Cheesed off, the Hungarian taking on EU brain drain
Oxford academic who set up plant lends voice to campaign to halt exodus from eastern Europe
IN THE Hungarian village of Kisasszond, Peter Róna’s gourmet cheese factory is fermenting a quiet rebellion against the European Union.
Mr Róna, a senior fellow in economics at Oxford University, hoped to put his theories into practice by setting up the cheesery, which employs 12 families in what he calls the “backwaters” of Hungary.
The eccentric project, which has won international awards for its soft and smoked cheeses, has proven a roaring success. There is just one major problem: Mr Róna’s prize cheese makers keep leaving Hungary. “I had a very nice fellow who I trained up to be a very competent cheese maker, and now he’s leaving to make cheese in Switzerland,” he told The Sunday Telegraph.
“I don’t mind, I can find somebody else. I can train them – but I know they will leave as well. That’s just how it is.”
Mr Róna, along with many Hungarians, bitterly resents the EU’s free movement policy, which they say has created a “brain drain” that leads to eastern European workers heading west in search of higher wages.
The minimum wage in Hungary is €400 (£360) per month, whereas in the UK or Germany the same jobs can fetch up to €1,400 (£1,256) per month.
The result is a dire shortage of workers which has become so severe that, according to some Hungarian politicians, the country risks economic collapse within the next 10 years.
Anecdotally, Hungarians have com- plained that it can take up to a year for an electrician to come and rewire their plugs.
“I set up [the factory] partly because I like cheese and cows, but the real reason was to see what it takes to build up a business in a seriously underdeveloped, disadvantaged, backwater part of the country from scratch,” said Mr Róna.
“The wage disparity is the single most important threat to EU unity, as it jeopardises any sense of solidarity or cohesion. The average real wage of a Bulgarian, for example, is 18 per cent of the EU average. And the real income of the richest district in the European Union, inner-west London, is 600 times the income of the two poorest ones, in Romania and Bulgaria. Those are shocking numbers.”
The recent loss of his finest cheese maker to a Swiss rival was a turning point for the academic, who has now lent his voice to a pan-European campaign to end wage inequality.
The EU Wage Union claims free movement has created a “common tragedy” of mass emigration and a “social drama” where families are torn apart.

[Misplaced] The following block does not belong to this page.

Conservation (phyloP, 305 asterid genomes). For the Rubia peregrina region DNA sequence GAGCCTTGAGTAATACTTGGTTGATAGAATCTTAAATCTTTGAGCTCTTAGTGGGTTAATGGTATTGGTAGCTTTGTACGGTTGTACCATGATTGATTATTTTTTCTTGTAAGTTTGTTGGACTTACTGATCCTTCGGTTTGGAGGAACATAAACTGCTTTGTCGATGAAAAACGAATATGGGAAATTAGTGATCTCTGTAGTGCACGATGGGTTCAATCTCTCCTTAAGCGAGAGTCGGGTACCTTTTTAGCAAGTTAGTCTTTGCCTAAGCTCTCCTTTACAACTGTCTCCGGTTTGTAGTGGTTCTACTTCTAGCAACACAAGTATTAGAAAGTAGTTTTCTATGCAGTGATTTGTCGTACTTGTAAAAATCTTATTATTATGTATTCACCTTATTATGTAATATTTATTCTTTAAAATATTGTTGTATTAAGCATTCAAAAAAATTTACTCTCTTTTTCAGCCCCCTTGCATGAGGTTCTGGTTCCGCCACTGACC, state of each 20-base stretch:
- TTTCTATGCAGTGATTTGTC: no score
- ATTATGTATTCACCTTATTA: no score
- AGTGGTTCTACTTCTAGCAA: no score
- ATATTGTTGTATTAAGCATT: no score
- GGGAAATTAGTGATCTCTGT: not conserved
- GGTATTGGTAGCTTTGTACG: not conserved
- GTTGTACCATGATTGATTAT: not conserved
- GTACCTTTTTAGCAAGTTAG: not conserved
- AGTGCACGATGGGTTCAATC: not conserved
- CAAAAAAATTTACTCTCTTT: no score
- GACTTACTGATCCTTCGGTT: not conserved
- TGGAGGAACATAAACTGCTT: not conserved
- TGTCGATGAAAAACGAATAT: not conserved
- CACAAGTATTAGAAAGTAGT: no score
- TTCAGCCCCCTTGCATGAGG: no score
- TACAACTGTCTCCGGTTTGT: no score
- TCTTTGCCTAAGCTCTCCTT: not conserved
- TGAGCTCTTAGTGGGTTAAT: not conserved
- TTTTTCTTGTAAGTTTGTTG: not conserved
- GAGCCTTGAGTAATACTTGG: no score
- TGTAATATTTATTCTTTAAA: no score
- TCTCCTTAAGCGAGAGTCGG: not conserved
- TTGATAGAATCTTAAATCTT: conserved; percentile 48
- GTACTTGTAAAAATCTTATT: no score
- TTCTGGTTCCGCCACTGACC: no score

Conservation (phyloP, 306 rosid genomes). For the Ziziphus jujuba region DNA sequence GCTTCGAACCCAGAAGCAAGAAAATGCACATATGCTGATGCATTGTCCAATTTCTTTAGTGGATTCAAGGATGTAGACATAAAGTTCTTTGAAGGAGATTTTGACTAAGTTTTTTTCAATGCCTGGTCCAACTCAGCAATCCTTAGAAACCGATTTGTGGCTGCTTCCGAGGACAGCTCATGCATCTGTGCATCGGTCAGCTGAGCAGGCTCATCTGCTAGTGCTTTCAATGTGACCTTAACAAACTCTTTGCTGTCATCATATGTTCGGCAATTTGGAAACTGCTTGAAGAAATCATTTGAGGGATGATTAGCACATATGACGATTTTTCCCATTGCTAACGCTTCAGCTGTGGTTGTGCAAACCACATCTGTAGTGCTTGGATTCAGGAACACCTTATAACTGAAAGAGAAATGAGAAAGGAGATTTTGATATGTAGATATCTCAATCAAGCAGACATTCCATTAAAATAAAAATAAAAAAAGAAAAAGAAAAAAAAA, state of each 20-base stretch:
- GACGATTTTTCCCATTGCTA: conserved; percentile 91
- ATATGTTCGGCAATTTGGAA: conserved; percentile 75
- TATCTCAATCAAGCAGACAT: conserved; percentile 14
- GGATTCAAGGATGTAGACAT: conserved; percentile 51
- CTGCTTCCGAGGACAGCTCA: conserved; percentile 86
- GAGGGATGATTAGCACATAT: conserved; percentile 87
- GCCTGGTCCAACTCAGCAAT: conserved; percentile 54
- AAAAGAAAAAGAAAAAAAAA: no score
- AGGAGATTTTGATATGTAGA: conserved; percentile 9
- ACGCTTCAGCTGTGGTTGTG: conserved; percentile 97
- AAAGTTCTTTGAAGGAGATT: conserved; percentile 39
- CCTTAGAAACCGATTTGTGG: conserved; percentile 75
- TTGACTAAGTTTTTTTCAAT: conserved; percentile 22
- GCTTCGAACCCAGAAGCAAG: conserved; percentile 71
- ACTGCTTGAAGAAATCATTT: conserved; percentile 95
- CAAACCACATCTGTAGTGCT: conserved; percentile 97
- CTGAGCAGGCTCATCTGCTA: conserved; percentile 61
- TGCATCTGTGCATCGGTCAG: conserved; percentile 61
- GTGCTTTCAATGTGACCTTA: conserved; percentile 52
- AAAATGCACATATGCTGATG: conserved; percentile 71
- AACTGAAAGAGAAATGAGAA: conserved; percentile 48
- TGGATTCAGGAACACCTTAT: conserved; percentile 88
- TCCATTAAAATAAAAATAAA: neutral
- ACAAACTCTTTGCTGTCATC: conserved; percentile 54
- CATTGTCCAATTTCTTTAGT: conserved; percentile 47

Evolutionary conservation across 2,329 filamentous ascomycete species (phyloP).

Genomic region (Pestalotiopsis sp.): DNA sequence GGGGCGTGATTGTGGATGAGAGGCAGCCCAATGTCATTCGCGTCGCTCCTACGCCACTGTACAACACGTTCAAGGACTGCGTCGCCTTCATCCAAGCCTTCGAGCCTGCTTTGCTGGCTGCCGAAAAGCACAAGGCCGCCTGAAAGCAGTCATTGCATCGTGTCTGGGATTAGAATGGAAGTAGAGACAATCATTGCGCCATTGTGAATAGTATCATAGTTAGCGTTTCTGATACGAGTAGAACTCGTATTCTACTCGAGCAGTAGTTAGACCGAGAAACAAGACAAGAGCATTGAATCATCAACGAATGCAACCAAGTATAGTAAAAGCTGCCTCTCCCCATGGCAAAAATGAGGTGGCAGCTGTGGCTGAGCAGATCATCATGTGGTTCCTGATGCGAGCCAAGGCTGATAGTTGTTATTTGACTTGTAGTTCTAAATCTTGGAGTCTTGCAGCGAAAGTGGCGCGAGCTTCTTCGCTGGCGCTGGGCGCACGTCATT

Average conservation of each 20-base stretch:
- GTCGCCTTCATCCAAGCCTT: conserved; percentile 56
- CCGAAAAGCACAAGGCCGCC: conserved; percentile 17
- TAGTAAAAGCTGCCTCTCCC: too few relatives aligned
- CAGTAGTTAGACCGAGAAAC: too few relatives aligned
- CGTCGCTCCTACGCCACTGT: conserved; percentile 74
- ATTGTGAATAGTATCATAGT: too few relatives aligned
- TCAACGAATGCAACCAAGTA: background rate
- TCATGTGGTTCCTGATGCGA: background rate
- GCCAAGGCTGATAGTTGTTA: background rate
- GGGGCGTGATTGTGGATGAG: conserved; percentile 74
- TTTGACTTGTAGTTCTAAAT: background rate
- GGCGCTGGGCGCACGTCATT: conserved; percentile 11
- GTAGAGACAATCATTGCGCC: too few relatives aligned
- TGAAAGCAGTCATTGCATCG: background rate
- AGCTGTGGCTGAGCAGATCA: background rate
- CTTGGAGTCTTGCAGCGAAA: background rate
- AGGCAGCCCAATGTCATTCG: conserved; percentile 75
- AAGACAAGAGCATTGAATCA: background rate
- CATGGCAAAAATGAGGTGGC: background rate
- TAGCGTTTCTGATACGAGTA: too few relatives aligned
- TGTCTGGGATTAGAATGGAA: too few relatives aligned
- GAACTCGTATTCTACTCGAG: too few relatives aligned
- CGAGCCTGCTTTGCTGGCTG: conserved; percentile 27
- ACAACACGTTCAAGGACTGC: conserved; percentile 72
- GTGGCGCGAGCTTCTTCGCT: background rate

The campaign is run by politicians and activists in eight central and eastern European member states: Estonia, Latvia, Poland, Slovakia, Hungary, Romania, Bulgaria and Croatia.
Earlier this year, they presented a declaration to the European Commission, which must consider adopting the wage-matching proposals if the campaign collects at least one million signatures from EU citizens by May 2018.
At Deak Ferenc Square in Budapest, Gabrielle, a 33-year-old office manager, said: “I want to stay in Hungary, it is my country. But it is tempting to leave when you could earn and achieve so much more elsewhere.”
Additional reporting by Balazs Cseko CHOCK-FULL of memorable tunes and a dream pairing in Gene Kelly and Debbie Reynolds, Singin’ In the Rain has long been one of the best loved Hollywood musicals.
Now the flapper-style dress that Reynolds wore during the You Were Meant for Me duet with Kelly is up for sale. The lavender silk chiffon dress, which has an estimated price tag of $30,000 (£23,000), is part of a vast collection of film memorabilia being auctioned following the death of Reynolds at 84 and her daughter Carrie Fisher, 60, within a day of each other last December.
Reynolds and Fisher accumulated hundreds of pieces from their careers, including film posters, set costumes and scripts.
Fisher, who starred as Princess Leia in Star Wars, even collected novelty ce- real boxes promotingg the sci-fi adventure.
Also being sold is the original script Fisher used for her role in The Empire Strikes Back, including handwritten adjustments to her dialogue in key scenes with Harrison Ford’s character Han Solo, Singin’ In The Rain,
Debbie Reynolds’ chiffon dress, below, from the scene in
left, is among the haul of memorabilia collected by the actress and her daughter Carrie Fisher being sold